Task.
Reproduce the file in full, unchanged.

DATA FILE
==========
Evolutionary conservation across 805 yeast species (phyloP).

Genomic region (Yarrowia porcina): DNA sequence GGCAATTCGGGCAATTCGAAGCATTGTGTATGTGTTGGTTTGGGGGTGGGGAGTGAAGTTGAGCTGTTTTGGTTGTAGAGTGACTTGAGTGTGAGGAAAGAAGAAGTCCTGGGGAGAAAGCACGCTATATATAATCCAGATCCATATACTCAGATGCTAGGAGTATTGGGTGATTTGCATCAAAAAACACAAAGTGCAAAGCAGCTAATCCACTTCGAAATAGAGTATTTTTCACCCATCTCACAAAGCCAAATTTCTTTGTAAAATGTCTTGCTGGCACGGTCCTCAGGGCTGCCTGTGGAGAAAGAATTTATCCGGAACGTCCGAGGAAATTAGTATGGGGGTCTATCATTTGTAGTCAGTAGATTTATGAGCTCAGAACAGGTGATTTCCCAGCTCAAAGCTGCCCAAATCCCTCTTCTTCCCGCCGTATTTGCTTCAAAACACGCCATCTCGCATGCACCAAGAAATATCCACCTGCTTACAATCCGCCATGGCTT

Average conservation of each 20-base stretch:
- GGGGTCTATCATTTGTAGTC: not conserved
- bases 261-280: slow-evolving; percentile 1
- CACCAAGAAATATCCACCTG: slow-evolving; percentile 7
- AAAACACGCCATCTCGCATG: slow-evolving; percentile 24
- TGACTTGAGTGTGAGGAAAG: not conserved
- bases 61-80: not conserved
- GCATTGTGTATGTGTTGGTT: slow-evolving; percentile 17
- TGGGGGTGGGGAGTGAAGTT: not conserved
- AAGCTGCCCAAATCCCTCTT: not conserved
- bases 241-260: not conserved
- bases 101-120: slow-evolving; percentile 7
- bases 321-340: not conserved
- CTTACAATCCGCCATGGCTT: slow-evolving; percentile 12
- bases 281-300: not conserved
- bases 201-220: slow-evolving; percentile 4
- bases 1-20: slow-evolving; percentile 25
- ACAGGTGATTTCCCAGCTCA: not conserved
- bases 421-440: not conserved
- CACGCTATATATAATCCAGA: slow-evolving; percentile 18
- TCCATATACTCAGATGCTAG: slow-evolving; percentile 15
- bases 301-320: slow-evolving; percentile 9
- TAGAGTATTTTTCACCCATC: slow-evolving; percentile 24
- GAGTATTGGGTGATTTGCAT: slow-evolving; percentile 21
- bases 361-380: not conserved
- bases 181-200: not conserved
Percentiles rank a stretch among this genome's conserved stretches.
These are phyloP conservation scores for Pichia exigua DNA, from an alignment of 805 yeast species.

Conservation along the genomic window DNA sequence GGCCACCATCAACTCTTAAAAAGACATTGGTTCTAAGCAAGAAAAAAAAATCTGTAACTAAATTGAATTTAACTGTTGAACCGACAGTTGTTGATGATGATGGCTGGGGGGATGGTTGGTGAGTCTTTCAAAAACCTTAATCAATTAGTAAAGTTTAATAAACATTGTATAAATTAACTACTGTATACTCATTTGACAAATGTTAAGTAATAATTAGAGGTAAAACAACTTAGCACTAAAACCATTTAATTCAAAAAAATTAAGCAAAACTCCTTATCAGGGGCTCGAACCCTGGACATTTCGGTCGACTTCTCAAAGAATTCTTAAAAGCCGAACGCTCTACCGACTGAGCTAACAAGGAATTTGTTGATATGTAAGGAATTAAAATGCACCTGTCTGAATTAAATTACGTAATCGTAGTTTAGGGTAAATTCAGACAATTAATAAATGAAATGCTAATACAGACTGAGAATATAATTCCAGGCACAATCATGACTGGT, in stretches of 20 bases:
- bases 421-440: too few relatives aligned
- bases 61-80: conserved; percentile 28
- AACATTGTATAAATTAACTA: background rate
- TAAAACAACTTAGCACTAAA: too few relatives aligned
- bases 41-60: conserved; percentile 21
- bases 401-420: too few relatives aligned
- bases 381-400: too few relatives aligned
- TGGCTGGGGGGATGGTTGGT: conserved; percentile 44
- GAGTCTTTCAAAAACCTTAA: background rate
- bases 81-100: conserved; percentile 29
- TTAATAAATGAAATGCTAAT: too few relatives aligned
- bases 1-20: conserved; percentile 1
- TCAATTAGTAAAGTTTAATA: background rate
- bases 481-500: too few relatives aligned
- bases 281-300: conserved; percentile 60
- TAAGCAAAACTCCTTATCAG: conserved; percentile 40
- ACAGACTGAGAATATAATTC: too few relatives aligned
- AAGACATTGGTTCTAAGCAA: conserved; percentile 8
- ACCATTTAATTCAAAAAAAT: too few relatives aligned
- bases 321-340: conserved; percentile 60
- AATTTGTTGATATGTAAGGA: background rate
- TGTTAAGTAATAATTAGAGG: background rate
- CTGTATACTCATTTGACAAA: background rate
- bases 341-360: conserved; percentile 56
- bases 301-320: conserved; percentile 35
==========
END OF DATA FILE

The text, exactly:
Evolutionary conservation across 805 yeast species (phyloP).

Genomic region (Yarrowia porcina): DNA sequence GGCAATTCGGGCAATTCGAAGCATTGTGTATGTGTTGGTTTGGGGGTGGGGAGTGAAGTTGAGCTGTTTTGGTTGTAGAGTGACTTGAGTGTGAGGAAAGAAGAAGTCCTGGGGAGAAAGCACGCTATATATAATCCAGATCCATATACTCAGATGCTAGGAGTATTGGGTGATTTGCATCAAAAAACACAAAGTGCAAAGCAGCTAATCCACTTCGAAATAGAGTATTTTTCACCCATCTCACAAAGCCAAATTTCTTTGTAAAATGTCTTGCTGGCACGGTCCTCAGGGCTGCCTGTGGAGAAAGAATTTATCCGGAACGTCCGAGGAAATTAGTATGGGGGTCTATCATTTGTAGTCAGTAGATTTATGAGCTCAGAACAGGTGATTTCCCAGCTCAAAGCTGCCCAAATCCCTCTTCTTCCCGCCGTATTTGCTTCAAAACACGCCATCTCGCATGCACCAAGAAATATCCACCTGCTTACAATCCGCCATGGCTT

Average conservation of each 20-base stretch:
- GGGGTCTATCATTTGTAGTC: not conserved
- bases 261-280: slow-evolving; percentile 1
- CACCAAGAAATATCCACCTG: slow-evolving; percentile 7
- AAAACACGCCATCTCGCATG: slow-evolving; percentile 24
- TGACTTGAGTGTGAGGAAAG: not conserved
- bases 61-80: not conserved
- GCATTGTGTATGTGTTGGTT: slow-evolving; percentile 17
- TGGGGGTGGGGAGTGAAGTT: not conserved
- AAGCTGCCCAAATCCCTCTT: not conserved
- bases 241-260: not conserved
- bases 101-120: slow-evolving; percentile 7
- bases 321-340: not conserved
- CTTACAATCCGCCATGGCTT: slow-evolving; percentile 12
- bases 281-300: not conserved
- bases 201-220: slow-evolving; percentile 4
- bases 1-20: slow-evolving; percentile 25
- ACAGGTGATTTCCCAGCTCA: not conserved
- bases 421-440: not conserved
- CACGCTATATATAATCCAGA: slow-evolving; percentile 18
- TCCATATACTCAGATGCTAG: slow-evolving; percentile 15
- bases 301-320: slow-evolving; percentile 9
- TAGAGTATTTTTCACCCATC: slow-evolving; percentile 24
- GAGTATTGGGTGATTTGCAT: slow-evolving; percentile 21
- bases 361-380: not conserved
- bases 181-200: not conserved
Percentiles rank a stretch among this genome's conserved stretches.
These are phyloP conservation scores for Pichia exigua DNA, from an alignment of 805 yeast species.

Conservation along the genomic window DNA sequence GGCCACCATCAACTCTTAAAAAGACATTGGTTCTAAGCAAGAAAAAAAAATCTGTAACTAAATTGAATTTAACTGTTGAACCGACAGTTGTTGATGATGATGGCTGGGGGGATGGTTGGTGAGTCTTTCAAAAACCTTAATCAATTAGTAAAGTTTAATAAACATTGTATAAATTAACTACTGTATACTCATTTGACAAATGTTAAGTAATAATTAGAGGTAAAACAACTTAGCACTAAAACCATTTAATTCAAAAAAATTAAGCAAAACTCCTTATCAGGGGCTCGAACCCTGGACATTTCGGTCGACTTCTCAAAGAATTCTTAAAAGCCGAACGCTCTACCGACTGAGCTAACAAGGAATTTGTTGATATGTAAGGAATTAAAATGCACCTGTCTGAATTAAATTACGTAATCGTAGTTTAGGGTAAATTCAGACAATTAATAAATGAAATGCTAATACAGACTGAGAATATAATTCCAGGCACAATCATGACTGGT, in stretches of 20 bases:
- bases 421-440: too few relatives aligned
- bases 61-80: conserved; percentile 28
- AACATTGTATAAATTAACTA: background rate
- TAAAACAACTTAGCACTAAA: too few relatives aligned
- bases 41-60: conserved; percentile 21
- bases 401-420: too few relatives aligned
- bases 381-400: too few relatives aligned
- TGGCTGGGGGGATGGTTGGT: conserved; percentile 44
- GAGTCTTTCAAAAACCTTAA: background rate
- bases 81-100: conserved; percentile 29
- TTAATAAATGAAATGCTAAT: too few relatives aligned
- bases 1-20: conserved; percentile 1
- TCAATTAGTAAAGTTTAATA: background rate
- bases 481-500: too few relatives aligned
- bases 281-300: conserved; percentile 60
- TAAGCAAAACTCCTTATCAG: conserved; percentile 40
- ACAGACTGAGAATATAATTC: too few relatives aligned
- AAGACATTGGTTCTAAGCAA: conserved; percentile 8
- ACCATTTAATTCAAAAAAAT: too few relatives aligned
- bases 321-340: conserved; percentile 60
- AATTTGTTGATATGTAAGGA: background rate
- TGTTAAGTAATAATTAGAGG: background rate
- CTGTATACTCATTTGACAAA: background rate
- bases 341-360: conserved; percentile 56
- bases 301-320: conserved; percentile 35